Thursday, February 11, 2016

Filet Mignon with Warm Shallot Vinaigrette, Sautéed Mushrooms and Toasted Baguette

Filet Mignon with Warm Shallot Vinaigrette, Sautéed Mushrooms and Toasted Baguette

When my birthday occurred a couple of months ago, Mrs. Stuntman took me out to dinner the day prior because she had to work on the evening of my actual birthday. On my actual birthday, I posted a picture of the dish I ate for dinner on instagram. Call this an update but this could easily be served this weekend for Valentine's Day if you don't want to go out to eat.

Inspiration Behind the Dish

I was surfing the net recently and came across a dish that won a Top Chef challenge in a prior season. It paired halibut with a vinaigrette. Vinaigrettes are ubiquitous in dressing salads, but are more uncommonly used by home cooks as a sauce to complement a protein and I wanted to explore the idea. In addition, the supermarket I normally patronize had USDA Choice New York steaks on sale, however they were a little too large of a portion for my family so I purchased filets instead. A quick review of The Flavor Bible revealed that beef steaks pair well with shallots, mushrooms and Dijon mustard.

Dish Details

I would like to think that this dish would be served at any fine dining steakhouse. I adapted a vinaigrette from Food & Wine but the remaining components of this dish are original.


2 shallots, sliced thinly
1/2 cup plus 1 tablespoon plus 1 teaspoon extra-virgin olive oil, divided
2 1/2 tablespoons red wine vinegar
2 teaspoons Dijon mustard
1/4 cup Italian parsley leaves
Kosher salt
Freshly ground black pepper
2 8-ounce beef tenderloin steaks, approximately 1-inch thick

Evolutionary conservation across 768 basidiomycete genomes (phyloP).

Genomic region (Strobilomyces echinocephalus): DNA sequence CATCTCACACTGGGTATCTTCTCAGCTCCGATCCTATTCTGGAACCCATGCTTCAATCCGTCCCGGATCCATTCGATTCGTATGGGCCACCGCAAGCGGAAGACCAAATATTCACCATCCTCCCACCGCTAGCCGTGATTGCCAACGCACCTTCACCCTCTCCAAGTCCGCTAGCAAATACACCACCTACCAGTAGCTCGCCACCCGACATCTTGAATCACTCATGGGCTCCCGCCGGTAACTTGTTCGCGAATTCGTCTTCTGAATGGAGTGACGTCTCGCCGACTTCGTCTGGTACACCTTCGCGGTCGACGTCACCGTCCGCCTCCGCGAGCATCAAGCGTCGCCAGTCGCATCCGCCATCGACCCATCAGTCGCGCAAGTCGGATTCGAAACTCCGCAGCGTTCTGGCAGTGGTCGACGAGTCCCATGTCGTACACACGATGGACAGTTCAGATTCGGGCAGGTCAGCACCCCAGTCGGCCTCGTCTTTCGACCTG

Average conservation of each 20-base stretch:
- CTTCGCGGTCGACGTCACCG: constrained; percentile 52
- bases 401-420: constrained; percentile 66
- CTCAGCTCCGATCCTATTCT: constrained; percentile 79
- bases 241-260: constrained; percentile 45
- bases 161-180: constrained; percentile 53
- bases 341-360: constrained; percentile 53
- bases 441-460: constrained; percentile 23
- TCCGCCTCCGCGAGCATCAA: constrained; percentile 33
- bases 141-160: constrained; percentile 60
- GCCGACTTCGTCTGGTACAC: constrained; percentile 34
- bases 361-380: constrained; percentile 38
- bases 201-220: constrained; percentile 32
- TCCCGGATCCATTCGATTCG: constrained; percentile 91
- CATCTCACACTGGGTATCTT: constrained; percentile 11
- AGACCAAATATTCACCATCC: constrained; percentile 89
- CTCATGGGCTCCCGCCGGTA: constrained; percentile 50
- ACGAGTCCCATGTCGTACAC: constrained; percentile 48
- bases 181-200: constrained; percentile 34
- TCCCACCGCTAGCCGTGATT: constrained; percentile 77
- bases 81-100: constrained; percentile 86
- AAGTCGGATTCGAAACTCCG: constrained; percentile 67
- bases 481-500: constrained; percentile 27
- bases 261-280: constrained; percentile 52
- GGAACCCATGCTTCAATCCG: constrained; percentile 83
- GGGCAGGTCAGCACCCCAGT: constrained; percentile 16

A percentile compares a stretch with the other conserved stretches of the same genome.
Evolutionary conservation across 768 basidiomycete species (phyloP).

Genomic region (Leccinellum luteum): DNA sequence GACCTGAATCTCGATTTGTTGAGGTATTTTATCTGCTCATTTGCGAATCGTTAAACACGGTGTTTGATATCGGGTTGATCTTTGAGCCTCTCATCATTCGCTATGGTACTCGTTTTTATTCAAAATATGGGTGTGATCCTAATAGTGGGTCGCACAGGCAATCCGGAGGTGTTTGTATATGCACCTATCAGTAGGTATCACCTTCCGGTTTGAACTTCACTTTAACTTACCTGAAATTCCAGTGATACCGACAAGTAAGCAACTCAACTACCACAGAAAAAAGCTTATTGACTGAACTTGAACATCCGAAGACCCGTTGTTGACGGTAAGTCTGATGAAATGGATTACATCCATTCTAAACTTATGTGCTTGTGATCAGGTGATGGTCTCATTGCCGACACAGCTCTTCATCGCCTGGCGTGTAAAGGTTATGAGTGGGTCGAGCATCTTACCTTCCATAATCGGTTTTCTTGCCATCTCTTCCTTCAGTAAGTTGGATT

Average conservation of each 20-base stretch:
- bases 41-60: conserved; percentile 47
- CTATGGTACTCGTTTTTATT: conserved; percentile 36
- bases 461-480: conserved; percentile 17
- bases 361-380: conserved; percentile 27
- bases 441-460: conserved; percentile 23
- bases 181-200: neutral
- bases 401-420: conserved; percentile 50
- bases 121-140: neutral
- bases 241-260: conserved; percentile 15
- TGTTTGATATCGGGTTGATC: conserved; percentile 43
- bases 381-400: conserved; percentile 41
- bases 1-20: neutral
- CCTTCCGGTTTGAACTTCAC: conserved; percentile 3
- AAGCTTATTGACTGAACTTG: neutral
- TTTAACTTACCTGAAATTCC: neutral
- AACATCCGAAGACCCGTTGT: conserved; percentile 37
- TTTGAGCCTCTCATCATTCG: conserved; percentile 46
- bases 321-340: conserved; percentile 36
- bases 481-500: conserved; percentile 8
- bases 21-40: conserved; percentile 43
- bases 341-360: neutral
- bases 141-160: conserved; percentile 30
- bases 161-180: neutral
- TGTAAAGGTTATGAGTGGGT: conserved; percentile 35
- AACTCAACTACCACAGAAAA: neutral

8 ounces cremini mushrooms, sliced
1 tablespoon garlic, minced
1/4 cup dry white wine
1 baguette, cut into 1/2" slices on a bias
Basil leaves, cut into chiffonade (for garnish)


1. Prepare the vinaigrette. Combine the shallots and 1/2 cup olive oil in a saucepan over medium low heat and sweat, stirring frequently until softened, approximately 10 minutes.

Transfer the contents of the saucepan to a blender and let it cool slightly. Add the vinegar and mustard into the blender and purée until smooth. Add in the parsley and pulse until finely chopped. Season the vinaigrette with salt and pepper to taste, then keep warm over low heat.

2. Sear the steaks. Place 1 tablespoon olive oil in a large skillet over medium-high heat and heat until the oil starts to smoke. While the oil is heating, season the filets with salt and pepper then add them to the skillet to sear, approximately 4 minutes. Flip the steaks to sear on the opposite side but reduce the heat to medium, until desired doneness is reached, approximately 6 minutes for medium rare.

3. Sauté mushrooms and finish the dish. If the skillet is dry once the steaks are removed, add the remaining teaspoon olive oil then the mushrooms. Sauté the mushrooms until they shrink, approximately 3 to 4 minutes. Add the garlic to the pan and stir until fragrant, approximately one minute, then deglaze with the white wine, scraping any fond from the pan. Season with salt and pepper and continue to simmer until the wine has evaporated.

While the wine is reducing, put the baguette slices on a aluminum foil lined sheet pan and season with salt and pepper. Place under the broiler, checking every 30 seconds until the desired color is reached.

To plate, follow the classic design of starch at 10 o'clock, protein at 2 o'clock with sauce under the protein and vegetables at 6 o'clock by spooning a tablespoon of vinaigrette onto a plate right of center, then placing the filet onto the vinaigrette at the center of the plate. Using a slotted spoon, drizzle some mushrooms off to the side of the filet then lean a baguette slice against the filet on the opposite side of the vinaigrette and garnish the dish with the chiffonade basil.

Final Thoughts

This dish is about as spontaneous as I'll get because I did not plan to publish it here when I went shopping for the ingredients in the morning I prepared it. In fact, I composed it while I was there in the supermarket based upon the ingredients I knew I had in my pantry. Still, it was well balanced with the baguette offering a texture contrast. In addition, the acidity of the vinaigrette balanced out the sweet flavors in the basil and the savory steak from the standpoint of the flavor profile. From an execution standpoint, I altered my method slightly in preparing a filet because I found that, by following my prior method, the center was too rare for my taste and, in many cases, blue in the center.